My friend realitychecker sent me this piece at this mornin’.  Part of the header was: ‘Assassin’s wet dreams, here today’.  The video is already up on youtube, and I reckoned that since you might find it interesting with all the speculation about Michael Hastings’ ‘accident’,  I’d post it.  Andy Greenberg, Forbes’ tech security journalist:

This fact, that a car is not a simple machine of glass and steel but a hackable network of computers, is what Miller and Valasek have spent the last year trying to demonstrate. Miller, a 40-year-old security engineer at Twitter, and Valasek, the 31-year-old director of security intelligence at the Seattle consultancy IOActive, received an $80,000-plus grant last fall from the mad-scientist research arm of the Pentagon known as the Defense Advanced Research Projects Agency to root out security vulnerabilities in automobiles.

The duo plans to release their findings and the attack software they developed at the hacker conference Defcon in Las Vegas next month–the better, they say, to help other researchers find and fix the auto industry’s security problems before malicious hackers get under the hoods of unsuspecting drivers. The need for scrutiny is growing as cars are increasingly automated and connected to the Internet, and the problem goes well beyond Toyota and Ford. Practically every American carmaker now offers a cellular service or Wi-Fi network like General Motors’ OnStar, Toyota’s Safety Connect and Ford’s SYNC. Mobile-industry trade group the GSMA estimates revenue from wireless devices in cars at $2.5 billion today and projects that number will grow tenfold by 2025. Without better security it’s all potentially vulnerable, and automakers are remaining mum or downplaying the issue.’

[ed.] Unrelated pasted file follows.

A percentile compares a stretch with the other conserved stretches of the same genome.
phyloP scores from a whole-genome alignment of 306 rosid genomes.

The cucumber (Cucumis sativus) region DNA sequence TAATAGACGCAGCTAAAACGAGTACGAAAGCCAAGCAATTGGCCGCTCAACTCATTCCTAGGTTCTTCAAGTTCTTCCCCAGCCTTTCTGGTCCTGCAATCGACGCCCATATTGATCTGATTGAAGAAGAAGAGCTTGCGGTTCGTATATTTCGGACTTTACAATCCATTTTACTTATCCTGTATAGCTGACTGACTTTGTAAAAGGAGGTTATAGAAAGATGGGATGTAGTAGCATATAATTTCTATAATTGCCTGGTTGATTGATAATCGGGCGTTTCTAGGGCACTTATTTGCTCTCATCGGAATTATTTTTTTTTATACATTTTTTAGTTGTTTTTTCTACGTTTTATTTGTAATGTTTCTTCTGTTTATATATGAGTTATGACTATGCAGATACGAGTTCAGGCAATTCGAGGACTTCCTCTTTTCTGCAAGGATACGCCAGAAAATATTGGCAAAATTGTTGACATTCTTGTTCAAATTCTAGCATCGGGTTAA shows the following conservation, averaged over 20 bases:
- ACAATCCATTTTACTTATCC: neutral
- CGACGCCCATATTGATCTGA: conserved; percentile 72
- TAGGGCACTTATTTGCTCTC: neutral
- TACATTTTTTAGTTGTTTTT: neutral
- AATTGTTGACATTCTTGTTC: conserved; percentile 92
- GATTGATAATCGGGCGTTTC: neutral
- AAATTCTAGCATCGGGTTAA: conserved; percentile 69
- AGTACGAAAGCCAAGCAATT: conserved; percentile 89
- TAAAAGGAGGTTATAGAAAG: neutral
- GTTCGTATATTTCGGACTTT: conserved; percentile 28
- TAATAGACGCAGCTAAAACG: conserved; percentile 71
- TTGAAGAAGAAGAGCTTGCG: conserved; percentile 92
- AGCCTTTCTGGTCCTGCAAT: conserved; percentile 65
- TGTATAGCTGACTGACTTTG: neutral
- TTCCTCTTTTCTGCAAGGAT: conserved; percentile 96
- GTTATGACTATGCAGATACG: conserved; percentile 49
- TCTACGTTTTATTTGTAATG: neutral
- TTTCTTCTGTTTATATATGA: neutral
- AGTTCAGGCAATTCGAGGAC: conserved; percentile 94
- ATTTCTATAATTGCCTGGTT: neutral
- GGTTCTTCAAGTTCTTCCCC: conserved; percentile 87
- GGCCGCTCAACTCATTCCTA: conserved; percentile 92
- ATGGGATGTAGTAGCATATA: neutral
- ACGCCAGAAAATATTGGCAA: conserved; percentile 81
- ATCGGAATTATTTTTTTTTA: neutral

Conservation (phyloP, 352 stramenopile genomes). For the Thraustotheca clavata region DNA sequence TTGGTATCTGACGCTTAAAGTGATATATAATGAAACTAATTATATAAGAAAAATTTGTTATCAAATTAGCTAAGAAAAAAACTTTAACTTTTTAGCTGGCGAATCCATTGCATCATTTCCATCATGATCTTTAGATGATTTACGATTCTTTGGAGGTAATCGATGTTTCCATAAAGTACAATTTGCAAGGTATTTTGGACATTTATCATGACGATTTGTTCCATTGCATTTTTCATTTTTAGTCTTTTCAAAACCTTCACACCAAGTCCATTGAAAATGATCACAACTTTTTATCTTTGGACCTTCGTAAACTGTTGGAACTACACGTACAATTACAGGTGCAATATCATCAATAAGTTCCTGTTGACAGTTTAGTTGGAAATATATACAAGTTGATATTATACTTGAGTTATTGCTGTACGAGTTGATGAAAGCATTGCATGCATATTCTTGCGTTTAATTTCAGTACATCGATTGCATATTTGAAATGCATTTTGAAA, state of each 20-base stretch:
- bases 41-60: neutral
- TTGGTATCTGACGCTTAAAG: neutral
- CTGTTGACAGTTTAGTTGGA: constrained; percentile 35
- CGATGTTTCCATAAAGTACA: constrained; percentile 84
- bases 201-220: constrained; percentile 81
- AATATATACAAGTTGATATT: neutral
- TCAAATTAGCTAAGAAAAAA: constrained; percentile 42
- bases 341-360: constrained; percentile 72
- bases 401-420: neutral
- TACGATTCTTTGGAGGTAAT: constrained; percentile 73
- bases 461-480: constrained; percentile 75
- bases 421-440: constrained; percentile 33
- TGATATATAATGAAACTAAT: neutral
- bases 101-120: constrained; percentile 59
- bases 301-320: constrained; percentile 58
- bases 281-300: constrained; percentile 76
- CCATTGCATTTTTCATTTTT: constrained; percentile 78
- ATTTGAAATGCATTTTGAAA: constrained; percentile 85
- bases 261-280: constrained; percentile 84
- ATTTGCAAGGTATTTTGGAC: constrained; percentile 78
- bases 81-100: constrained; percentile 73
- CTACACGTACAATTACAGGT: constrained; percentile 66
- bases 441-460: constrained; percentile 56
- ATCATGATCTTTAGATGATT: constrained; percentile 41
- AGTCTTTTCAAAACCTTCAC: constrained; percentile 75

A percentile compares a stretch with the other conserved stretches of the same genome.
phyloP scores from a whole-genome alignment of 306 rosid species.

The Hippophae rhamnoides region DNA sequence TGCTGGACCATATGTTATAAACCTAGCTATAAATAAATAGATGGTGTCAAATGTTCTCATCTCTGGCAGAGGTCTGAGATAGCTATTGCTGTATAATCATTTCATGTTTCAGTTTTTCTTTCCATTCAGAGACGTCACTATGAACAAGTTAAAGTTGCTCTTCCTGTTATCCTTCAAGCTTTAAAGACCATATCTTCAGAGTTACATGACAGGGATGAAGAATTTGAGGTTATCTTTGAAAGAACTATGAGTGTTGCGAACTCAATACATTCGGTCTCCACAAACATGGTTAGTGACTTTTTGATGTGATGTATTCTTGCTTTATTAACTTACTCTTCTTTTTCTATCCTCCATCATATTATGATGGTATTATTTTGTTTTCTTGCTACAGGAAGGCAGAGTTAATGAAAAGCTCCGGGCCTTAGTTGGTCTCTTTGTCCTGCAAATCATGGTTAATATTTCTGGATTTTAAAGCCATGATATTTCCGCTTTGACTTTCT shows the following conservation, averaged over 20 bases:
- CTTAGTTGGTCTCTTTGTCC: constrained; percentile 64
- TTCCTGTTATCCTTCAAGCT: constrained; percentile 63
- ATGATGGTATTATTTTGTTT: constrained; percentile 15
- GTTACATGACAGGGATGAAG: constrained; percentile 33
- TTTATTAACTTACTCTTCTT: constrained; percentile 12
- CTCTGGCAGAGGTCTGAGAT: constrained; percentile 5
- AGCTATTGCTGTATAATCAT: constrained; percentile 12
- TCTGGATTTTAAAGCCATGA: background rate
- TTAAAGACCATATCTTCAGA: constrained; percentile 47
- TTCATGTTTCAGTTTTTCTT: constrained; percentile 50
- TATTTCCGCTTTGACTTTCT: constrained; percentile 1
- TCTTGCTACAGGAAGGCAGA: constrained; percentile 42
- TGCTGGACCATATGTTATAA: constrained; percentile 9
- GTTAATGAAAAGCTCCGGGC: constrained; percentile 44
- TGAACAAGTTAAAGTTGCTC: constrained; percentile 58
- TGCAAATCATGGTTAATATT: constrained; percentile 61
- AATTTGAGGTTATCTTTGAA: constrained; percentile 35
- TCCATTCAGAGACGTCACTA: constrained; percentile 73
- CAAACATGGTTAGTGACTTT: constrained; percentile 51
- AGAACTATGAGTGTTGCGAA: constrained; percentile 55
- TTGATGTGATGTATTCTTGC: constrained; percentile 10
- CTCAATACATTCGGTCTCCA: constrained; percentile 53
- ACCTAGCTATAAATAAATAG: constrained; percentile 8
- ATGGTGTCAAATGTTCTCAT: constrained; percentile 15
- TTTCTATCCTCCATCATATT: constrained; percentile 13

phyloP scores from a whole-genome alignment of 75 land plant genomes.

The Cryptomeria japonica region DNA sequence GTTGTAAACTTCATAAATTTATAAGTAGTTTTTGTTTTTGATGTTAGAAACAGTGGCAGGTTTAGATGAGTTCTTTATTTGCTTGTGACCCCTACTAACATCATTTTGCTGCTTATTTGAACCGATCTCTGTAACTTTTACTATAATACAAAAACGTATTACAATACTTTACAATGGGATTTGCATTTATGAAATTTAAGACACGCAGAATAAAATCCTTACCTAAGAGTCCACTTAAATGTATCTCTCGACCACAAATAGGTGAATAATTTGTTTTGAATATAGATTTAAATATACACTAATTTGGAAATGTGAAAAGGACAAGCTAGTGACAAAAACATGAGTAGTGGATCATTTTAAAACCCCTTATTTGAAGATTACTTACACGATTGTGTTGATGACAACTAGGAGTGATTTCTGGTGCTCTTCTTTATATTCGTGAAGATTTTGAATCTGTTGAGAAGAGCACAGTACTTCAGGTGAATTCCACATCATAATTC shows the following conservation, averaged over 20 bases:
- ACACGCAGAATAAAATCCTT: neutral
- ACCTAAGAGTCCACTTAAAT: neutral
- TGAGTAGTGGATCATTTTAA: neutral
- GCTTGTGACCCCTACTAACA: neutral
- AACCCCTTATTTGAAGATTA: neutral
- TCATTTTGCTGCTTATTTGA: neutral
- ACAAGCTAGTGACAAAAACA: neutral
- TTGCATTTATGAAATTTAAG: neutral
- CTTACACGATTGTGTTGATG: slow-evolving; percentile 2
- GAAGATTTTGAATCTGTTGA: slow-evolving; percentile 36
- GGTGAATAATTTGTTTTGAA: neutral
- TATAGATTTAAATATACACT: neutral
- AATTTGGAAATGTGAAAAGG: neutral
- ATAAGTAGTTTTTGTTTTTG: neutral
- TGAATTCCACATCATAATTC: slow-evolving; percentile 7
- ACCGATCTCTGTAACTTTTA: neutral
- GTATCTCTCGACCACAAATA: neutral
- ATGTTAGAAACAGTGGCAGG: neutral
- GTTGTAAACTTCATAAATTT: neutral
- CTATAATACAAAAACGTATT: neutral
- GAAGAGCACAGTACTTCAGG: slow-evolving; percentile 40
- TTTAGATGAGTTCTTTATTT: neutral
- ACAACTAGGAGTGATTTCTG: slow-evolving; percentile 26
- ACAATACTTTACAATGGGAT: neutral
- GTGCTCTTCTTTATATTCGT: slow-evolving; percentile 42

Greenberg  links to research reported in 2010 that showed that wireless hacks of car systems are indeed possible, as in: no need to be in the back seat as Miller and Valesek are in the video.

For example, services like General Motors’ OnStar system, Toyota’s Safety Connect, Lexus’s Enform, Ford’s Sync, BMW’s Assist and Mercedes Benz’s Mbrace all use a cellular connection embedded in the vehicle to provide a variety of automated and call center support services to a driver. These subscription services make it possible to track a car’s location, unlock doors remotely and control other functions.

In their remote experiment, the researchers were able to undermine the security protecting the cellular phone in the vehicle they bought and then insert malicious software. This allowed them to send commands to the car’s electronic control unit — the nerve center of a vehicle’s electronics system — which in turn made it possible to override various vehicle controls. ‘

Mercedes Mbrace technology seems to have been in the C250 Michael Hastings was driving, which model I discovered at  The article begins:

Mere hours before the fiery car crash that took his life, journalist Michael Hastings sent an email to friends and colleagues urging them to get legal counsel if they were approached by federal authorities.

“Hey [redacted] the Feds are interviewing my ‘close friends and associates,'” read the message dated June 17 at 12:56 p.m. from Hastings to editors at the website BuzzFeed, where he worked.

“Perhaps if the authorities arrive ‘BuzzFeed GQ’, er HQ, may be wise to immediately request legal counsel before any conversations or interviews about our news-gathering practices or related journalism issues.”

Hastings added that he was onto a big story and that he would, “need to go off the radat [radar] for a bit,” according to KTLA in Los Angeles.’

Fifteen hours later he ‘lost control and crashed into a palm tree; the car burst into flames.  You know the rest, including this:

Michael Hastings contacted WikiLeaks lawyer Jennifer Robinson just a few hours before he died, saying that the FBI was investigating him,” the second message read.”

There’s been  lot of speculation as to which big story he was working on, including the ‘Drone Surveillance in the US’ one the Fox article names, and iirc, even the Boston Bombing story.  Are there any new leads on that?

I don’t think I’ll be able to answer comments, so maybe if Kurt Sperry or any others of you who know this issue might help host.  RL duties are callin’ me.  (It’s bread day here, and I’m tryin’ to get the place ready for a visit from our young grandsons.  I’m about to throw a shoe I’m so tickled they’re comin’ to spend time on the farm with us.)

That new cars have dozens of computer systems in them is a revelation to me, I confess.  Pretty different than the ’56 Ford pickup we had that even I could work on if I could get the right parts.  😉

 (cross-posted at Café